A fearsome lobster-like predator has been unearthed from the Burgess Shale, providing insight into the evolution of arthropods, a phylum of animals that includes insects and arachnids, as well as modern crustaceans. Yawunik was an apex predator of its day, equipped with three long claws, two of which had opposing rows of teeth to better grip any prey that hadn't already died of fright.
The Burgess Shale is one the richest fossil deposits in the world, providing us with unparalleled insight into the Middle Cambrian Period, 508 million years ago. The latest addition to this treasure is Yawunik kootenayi, the first new species to be identified from the Marble Canyon site. It is named after a marine creature of destruction in the creation stories of the local Ktunaxa people.
"This creature is expanding our perspective on the anatomy and predatory habits of the first arthropods, the group to which spiders and lobsters belong," says lead author and University of Toronto Ph.D. student Cedric Aria in a Paleontology paper announcing the discovery. "It has the signature features of an arthropod with its external skeleton, segmented body and jointed appendages, but lacks certain advanced traits present in groups that survived until the present day. We say that it belongs to the 'stem' of arthropods."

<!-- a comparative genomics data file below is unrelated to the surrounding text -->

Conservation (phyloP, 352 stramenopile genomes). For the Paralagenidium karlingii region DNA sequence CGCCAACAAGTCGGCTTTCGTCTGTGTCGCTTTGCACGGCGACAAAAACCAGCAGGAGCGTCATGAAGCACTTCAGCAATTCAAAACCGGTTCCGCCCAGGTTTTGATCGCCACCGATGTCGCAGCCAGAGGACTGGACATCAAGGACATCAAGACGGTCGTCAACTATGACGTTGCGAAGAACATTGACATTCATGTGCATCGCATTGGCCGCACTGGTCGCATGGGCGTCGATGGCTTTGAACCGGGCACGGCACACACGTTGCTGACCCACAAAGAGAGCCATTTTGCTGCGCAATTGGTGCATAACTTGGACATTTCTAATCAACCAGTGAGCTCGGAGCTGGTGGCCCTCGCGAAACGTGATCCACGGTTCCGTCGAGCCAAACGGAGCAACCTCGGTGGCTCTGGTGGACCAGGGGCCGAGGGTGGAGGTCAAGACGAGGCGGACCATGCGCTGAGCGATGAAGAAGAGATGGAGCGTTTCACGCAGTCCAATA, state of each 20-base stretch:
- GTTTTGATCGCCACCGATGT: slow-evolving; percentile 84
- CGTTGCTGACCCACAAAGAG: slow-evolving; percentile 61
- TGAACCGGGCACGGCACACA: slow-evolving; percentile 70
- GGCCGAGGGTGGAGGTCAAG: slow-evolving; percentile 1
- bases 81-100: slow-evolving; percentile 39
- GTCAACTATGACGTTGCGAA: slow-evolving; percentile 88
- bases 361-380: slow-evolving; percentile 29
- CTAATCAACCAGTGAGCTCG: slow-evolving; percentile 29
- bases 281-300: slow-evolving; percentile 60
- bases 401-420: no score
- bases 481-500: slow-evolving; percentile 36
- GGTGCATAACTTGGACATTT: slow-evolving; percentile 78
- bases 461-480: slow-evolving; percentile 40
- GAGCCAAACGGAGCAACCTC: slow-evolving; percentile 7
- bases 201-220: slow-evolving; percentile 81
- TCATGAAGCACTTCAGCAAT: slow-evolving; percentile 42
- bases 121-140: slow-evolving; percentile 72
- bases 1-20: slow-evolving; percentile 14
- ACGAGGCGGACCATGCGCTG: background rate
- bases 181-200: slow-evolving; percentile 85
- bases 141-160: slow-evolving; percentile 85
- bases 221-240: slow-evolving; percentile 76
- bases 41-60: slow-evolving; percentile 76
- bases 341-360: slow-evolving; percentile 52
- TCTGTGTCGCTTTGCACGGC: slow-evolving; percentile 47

Like so many other fossils from the Burgess Shale, Yawunik is preserved with a clarity that belies the immense passage of time, allowing us to see an invertebrate with clarity seldom achieved even for species equipped with skeletons. Many of the Burgess species look like nothing that exists on Earth today, leading to Stephen J. Gould's argument that they represent lineages that disappered soon after. Yawunik, however, shows a clear resemblence to modern lobsters, although the paper notes that the "phylogenetic placement" of the leanchoiliida, to which it belongs, "has been much debated."
The discovery of 42 specimens at one location suggests Yawunik was common, at least at Marble Canyon, which now forms part of Kootenay National Park, British Columbia.
Yawunik's most notable feature is its multipurpose appendages, which Aria says would have been opened to capture prey, but could be contracted to the body to reduce drag while swimming. "We know that the larvae of certain crustaceans can use their antennae to both swim and gather food. But a large active predator such as a mantis shrimp has its sensory and grasping functions split up between appendages. Yawunik and its relatives tell us about the condition existing before such a division of tasks among parts of the organism took place."
The authors were able to gain additional insight into their discovery's anatomy and behavior using a technique known as "elemental mapping," which reveals the atomic composition of different parts of the fossil. "The scanning electron microscope allows us to make maps of the fossils that reveal their composition. This gives us a remarkable perspective on the fossils, allowing anatomical structures to be visualized more precisely. This technique also provides insight into the unusual fossilization process that was at work here," says co-author Dr. Robert Gaines of Pomona College, California.
Credit: Lars Field / Phlesch Bubble